Arthur C. Clarke does a splendid job of describing things like Halley's Comet, its surface, and even handles with the same level of shock, amazement, wonder, and awe the discoveries in "2001" or more accurately, in "2010" when Dr. Chinese Guy I mistakingly called "Tsien" in my other review reveals there is life on Europa. But things like finding vaguely maybe-organic matter beneath the surface of Halley's Comet is hardly the highest in this regard.
But first, the book itself. The story does well in extending the style and tradition of the Odyssey series, setting up several plotlines to be handled in a later sequel (which 3001 does not count because it goes off on its own story) involving an African terrorist group only revolving around the name "Shaka" (as in Shaka Zulu).
The story, though, is almost nonexistant. It involves two massive passenger spacecraft, Galaxy and Universe, with Universe carrying Heywood Floyd, a 100+ year old with the physical health of a 60 year old, and others to explore Halley's Comet, while Galaxy is across the Solar system probing Europa.
A terrorist attack by someone from this "Shaka" organization causes Galaxy to crashland on Europa. She (the terrorist) is conveniently killed in the crash, and now Galaxy calls for help, and Rohan will answer. I mean, "Universe".
So there's no real drama, as Galaxy is safe and has enough supplies to last the several months journey. Universe, meanwhile, discovers a method to cut the travel time down to a few weeks and undertakes it.
The big revelations made revolve chiefly around a Europan mountain called "Mount Zeus" which is not very cleverly disguised by Arthur C. Clarke under the title of an old Beatles song, which if you've read "2010" pretty much gives it away right then and there (Non-Spoiler alert is further ruined since he mentions it involving someone named Lucy. If you still don't get it: "Lucy in the Sky with Diamonds")
So Mount Zeus is made entirely of diamond. In fact, it's part of Jupiter's original core that crashed onto the surface only recently.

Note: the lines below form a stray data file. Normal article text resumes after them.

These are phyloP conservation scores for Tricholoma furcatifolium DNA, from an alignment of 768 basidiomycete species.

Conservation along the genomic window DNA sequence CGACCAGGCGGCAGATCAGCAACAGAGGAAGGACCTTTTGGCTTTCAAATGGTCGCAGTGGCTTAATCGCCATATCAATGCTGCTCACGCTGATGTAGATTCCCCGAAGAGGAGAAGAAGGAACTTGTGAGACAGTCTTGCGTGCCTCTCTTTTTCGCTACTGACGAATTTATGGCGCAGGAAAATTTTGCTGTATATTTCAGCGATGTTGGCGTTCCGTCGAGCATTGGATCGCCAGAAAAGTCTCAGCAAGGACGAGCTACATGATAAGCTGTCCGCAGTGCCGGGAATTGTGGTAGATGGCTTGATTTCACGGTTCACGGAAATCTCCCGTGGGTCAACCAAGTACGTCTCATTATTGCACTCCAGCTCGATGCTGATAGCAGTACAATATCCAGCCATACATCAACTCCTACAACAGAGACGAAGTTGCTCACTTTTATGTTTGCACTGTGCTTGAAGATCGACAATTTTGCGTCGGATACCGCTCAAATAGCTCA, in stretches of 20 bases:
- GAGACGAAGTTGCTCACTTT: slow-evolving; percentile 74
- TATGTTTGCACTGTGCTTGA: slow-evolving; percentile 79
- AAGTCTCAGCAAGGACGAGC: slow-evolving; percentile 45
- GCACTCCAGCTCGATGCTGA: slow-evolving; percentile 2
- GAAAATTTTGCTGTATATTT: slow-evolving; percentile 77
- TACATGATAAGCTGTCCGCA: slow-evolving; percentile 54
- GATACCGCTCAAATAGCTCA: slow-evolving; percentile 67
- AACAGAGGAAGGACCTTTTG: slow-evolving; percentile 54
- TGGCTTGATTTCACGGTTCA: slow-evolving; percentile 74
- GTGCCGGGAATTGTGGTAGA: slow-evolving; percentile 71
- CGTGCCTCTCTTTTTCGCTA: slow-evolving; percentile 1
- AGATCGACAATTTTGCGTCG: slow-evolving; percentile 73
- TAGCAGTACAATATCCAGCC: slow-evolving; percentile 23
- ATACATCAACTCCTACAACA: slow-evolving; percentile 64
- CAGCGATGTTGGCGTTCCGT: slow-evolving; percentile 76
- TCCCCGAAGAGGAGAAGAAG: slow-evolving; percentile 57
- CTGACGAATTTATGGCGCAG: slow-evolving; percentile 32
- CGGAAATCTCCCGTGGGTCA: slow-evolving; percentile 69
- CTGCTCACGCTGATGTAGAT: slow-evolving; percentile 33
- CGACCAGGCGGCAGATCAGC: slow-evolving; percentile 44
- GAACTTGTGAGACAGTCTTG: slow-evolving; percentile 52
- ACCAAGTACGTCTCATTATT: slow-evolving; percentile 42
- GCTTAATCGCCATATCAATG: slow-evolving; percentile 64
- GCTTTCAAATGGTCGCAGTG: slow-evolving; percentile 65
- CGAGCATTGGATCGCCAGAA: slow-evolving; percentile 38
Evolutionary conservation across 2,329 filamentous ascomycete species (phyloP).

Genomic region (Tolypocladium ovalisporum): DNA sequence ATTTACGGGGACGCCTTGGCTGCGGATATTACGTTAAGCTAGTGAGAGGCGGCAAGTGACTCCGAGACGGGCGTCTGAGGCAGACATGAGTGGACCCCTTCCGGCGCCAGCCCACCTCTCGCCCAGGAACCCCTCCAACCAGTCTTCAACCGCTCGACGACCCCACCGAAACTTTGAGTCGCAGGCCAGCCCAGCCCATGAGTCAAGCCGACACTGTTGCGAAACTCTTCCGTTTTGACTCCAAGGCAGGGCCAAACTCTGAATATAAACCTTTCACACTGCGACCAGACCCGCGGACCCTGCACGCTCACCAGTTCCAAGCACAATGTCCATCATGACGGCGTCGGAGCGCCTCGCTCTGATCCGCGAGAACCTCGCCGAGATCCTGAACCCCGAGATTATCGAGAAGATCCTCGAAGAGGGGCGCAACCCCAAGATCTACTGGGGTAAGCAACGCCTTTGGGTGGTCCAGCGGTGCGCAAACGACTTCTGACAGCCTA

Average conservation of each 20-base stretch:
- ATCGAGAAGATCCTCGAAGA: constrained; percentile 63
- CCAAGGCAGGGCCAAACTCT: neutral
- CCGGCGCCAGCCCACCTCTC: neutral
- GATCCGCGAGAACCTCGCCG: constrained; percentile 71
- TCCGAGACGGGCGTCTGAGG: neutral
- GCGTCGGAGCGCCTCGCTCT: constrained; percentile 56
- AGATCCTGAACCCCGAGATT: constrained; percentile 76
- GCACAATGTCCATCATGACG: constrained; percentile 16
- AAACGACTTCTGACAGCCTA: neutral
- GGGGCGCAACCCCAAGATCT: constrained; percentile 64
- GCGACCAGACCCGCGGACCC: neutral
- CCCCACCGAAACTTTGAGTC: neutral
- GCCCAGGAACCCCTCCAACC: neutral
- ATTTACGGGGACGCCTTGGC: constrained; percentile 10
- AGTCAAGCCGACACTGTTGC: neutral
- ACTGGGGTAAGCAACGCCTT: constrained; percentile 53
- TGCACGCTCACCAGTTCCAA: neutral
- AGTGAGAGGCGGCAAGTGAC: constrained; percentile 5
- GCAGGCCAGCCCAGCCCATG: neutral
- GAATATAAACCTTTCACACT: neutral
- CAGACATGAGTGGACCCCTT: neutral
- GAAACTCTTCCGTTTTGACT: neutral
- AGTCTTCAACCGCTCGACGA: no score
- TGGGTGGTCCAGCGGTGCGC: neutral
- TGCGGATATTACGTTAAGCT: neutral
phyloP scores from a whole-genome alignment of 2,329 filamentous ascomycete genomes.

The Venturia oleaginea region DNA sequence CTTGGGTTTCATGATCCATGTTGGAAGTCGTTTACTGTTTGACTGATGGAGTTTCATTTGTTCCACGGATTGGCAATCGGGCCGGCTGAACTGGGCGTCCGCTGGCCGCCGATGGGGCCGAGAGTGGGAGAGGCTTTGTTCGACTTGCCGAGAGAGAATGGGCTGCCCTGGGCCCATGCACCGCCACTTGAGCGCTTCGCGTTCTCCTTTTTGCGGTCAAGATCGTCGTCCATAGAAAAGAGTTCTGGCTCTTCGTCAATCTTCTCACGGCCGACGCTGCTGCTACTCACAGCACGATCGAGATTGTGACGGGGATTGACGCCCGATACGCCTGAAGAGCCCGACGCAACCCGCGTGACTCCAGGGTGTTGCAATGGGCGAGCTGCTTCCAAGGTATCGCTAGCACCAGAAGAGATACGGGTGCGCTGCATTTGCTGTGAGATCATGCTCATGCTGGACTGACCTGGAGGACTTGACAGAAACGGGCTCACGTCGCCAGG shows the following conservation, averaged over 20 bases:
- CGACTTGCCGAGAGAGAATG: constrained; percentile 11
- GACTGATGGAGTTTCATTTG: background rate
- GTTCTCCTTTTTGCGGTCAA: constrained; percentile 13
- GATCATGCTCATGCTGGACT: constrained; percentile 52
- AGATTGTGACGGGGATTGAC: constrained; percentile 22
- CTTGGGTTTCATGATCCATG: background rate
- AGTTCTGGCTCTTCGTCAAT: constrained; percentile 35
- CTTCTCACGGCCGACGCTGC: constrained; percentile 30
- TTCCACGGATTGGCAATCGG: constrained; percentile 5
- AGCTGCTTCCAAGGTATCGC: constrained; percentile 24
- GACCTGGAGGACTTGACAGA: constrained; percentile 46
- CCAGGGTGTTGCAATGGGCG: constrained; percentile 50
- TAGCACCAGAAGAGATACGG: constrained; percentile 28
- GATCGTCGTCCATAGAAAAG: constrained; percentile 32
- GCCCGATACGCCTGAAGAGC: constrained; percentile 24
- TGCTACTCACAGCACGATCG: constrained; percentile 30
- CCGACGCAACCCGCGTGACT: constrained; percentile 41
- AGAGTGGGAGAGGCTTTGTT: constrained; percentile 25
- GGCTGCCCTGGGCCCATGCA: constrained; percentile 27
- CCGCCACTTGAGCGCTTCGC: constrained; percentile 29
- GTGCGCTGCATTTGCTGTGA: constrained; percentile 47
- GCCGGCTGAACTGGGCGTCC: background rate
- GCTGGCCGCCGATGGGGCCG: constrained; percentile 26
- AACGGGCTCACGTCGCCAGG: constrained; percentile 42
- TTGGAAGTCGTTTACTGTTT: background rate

This is of extreme interest to an Afrikaaner scientist Rolf van der Berg, who takes Heywood Floyd's grandson Chris Floyd out to study it.
In the process, they discover sentient life in Europa, life that has established a village around the black Monolith, and has stripped all the metal off the Tsien for some odd reason.
All of a sudden, the minimalist story is given a sudden push towards the ending, and events suddenly unfold rapidly, in a Harry Turtledove past-tense style where some big event is about to happen, then the next chapter takes place AFTER the event, with people talking about the event.
As well, there are some things which due apparently to a lack of a proper sequel, come off as massive Red Herrings:
- "Shaka". An entire small chapter is devoted solely to describing the mystery behind this terrorist group. After its operative on the Galaxy dies, it's never mentioned again save for passing remark involving her.
- van der Berg's uncle and his contacts he is so secretive in contacting regarding Mount Zeus.
- The potentially organic matter in Halley's Comet.
- The constant and, quite frankly, annoyingly repetitious talk and descriptions about Io
A lot of areas of this book show signs of what is to come in the poorly written sequel "3001"---there is copious description and detail that ventures into the realm of opaquity, and some repetition in the form of copied passages straight from 2010, though nowhere near as pointless or recycled as in the sequel.
Ultimately, though, while it was an interesting read and loads of fun for the discoveries on Europa, it contributed nothing overall except to set up a sequel which never came.